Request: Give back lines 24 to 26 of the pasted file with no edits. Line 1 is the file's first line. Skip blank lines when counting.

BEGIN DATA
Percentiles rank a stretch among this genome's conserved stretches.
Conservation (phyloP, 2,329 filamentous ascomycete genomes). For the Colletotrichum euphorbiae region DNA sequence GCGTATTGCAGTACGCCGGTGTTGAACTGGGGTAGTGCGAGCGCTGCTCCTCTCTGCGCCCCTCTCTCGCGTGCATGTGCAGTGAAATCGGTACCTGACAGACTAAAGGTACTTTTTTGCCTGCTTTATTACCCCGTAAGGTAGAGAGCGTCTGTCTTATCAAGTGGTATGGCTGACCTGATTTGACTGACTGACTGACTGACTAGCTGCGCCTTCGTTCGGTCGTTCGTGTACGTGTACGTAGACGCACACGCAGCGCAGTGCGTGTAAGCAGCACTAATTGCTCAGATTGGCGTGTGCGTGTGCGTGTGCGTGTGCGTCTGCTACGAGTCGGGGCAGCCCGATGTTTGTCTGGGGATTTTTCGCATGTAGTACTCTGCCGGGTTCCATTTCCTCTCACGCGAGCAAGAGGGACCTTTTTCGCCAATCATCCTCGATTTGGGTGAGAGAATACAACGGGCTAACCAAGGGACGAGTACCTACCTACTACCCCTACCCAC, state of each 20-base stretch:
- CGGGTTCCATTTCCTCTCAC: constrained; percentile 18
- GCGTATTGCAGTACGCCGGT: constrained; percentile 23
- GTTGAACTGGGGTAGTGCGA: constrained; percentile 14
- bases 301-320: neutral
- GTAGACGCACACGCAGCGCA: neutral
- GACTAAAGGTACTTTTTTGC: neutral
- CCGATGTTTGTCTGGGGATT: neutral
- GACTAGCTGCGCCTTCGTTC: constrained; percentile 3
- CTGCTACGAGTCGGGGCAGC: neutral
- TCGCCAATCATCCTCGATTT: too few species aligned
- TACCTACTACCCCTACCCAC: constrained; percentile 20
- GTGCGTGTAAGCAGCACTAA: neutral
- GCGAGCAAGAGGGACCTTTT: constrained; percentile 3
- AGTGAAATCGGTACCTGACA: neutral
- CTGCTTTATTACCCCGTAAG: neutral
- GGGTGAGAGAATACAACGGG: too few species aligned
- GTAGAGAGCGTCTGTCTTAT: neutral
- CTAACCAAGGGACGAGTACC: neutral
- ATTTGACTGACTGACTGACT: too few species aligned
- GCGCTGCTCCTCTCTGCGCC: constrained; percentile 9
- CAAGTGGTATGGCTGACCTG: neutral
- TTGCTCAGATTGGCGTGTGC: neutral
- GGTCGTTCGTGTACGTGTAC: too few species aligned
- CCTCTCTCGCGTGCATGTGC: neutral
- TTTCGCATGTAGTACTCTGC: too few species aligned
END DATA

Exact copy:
- TTGCTCAGATTGGCGTGTGC: neutral
- GGTCGTTCGTGTACGTGTAC: too few species aligned
- CCTCTCTCGCGTGCATGTGC: neutral